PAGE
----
Feature suggestions and/or bug reports can be sent to {sem03}@soton.ac.uk. We do not however offer any software support beyond the examples already provided.

Scientific publications

Stuart E. Middleton,. Anita Lavorgna, Geoff Neumann and David Whitehead. 2020. Information Extraction from the Long Tail: A Socio-Technical AI Approach for Criminology Investigations into the Online Illegal Plant Trade. In Proceedings of ACM Web Science conference (WebSci 2020). ACM, July 6–10, 2020, Southampton, United Kingdom. 4 pages. https://doi.org/10.1145/3394332.3402838

Pre-requisites

python >= 3.7, matplotlib >= 3.1, networkx >= 2.3

Earlier versions may be suitable but are untested. The software is intended to be used by someone with a basic understanding of Python so they can edit the configuration and generate a data graph JSON file.

Usage

py .\intel_viz.py <config file> <data graph file>

e.g.

py .\intel_viz.py .\example.ini .\example_data_graph.json

Example graph visualization

alt text

Configuration of visualization

The configuration is contained in an INI file whose location is passed as a command line parameter. Hyperparameters described below.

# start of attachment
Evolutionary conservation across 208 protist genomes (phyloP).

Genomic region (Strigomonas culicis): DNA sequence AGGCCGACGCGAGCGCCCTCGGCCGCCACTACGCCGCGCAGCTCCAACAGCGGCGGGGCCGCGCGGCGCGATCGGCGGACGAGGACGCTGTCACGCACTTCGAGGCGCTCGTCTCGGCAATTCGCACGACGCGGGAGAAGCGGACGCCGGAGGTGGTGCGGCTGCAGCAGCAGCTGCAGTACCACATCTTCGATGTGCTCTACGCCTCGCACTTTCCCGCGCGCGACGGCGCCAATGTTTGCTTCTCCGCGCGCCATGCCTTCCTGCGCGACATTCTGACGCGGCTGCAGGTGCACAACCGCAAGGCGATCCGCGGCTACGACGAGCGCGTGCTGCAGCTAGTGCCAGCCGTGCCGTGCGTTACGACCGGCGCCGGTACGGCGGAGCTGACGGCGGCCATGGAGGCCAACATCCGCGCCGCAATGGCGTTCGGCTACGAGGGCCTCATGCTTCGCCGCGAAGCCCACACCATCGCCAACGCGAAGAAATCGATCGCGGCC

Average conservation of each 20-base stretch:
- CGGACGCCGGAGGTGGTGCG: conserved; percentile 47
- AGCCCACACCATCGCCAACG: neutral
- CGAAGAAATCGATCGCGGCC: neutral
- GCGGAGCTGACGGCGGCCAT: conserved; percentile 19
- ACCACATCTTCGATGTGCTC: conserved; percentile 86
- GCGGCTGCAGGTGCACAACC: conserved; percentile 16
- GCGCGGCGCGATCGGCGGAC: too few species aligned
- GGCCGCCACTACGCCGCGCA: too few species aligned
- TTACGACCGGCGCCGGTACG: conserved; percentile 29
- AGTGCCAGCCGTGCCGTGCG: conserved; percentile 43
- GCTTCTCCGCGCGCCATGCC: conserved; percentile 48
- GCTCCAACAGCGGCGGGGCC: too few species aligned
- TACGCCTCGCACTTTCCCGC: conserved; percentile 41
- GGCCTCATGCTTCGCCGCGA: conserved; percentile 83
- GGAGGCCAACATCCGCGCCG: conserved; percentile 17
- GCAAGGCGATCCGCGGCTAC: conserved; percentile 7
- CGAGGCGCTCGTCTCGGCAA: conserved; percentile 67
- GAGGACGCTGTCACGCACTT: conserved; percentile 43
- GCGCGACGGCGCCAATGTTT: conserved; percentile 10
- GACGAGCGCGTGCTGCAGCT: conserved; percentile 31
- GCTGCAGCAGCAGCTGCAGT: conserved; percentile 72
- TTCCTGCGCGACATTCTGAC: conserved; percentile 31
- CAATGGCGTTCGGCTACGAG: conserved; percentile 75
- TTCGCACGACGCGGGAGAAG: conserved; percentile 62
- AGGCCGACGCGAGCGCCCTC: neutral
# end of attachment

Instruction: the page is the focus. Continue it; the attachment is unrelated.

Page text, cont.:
search_depth = graph depth of connection to display e.g. 2

list_direction = list of allowed directions of graph walk e.g. ['forward','backward']

layout_name = networkx layout type e.g. spring, random, spectral or shell

max_nodes = limit for number of nodes in visual graphs to avoid long render times e.g. 500

filter_post_freq = optional minimum post/thread frequency count for nodes (can be None) e.g. None

colour_map = dict of node category and node colour

entity_prefix_map = dict of entity prefixes to identify node category

list_pseudonymization = list of entity types that should be pseudonymized e.g. []

Within the configuration INI file there are entity pattern specs to allow selection of (a) graph root nodes (b) nodes to belong to a cluster (c) nodes to allow in the graph. These all use the entity pattern spec structure described below. For (a) and (b) matching nodes will be included in the root or cluster node list. For (c) matching nodes will be included in a filter list and removed from the graph.

{
	# positive entity pattern to match a set of nodes
	'match' : {
			# list of entity prefixes in format of <type>:<name>.
			# <type> can be '?' to allow any type. <type> and <name> can include a wildcard '*' at the start or end of a partial string to be matched.
			'entity' : [ 'NER-*' ],

			# min and max entity connection freq within entity index. note this is the global connection freq before the target node graph walk.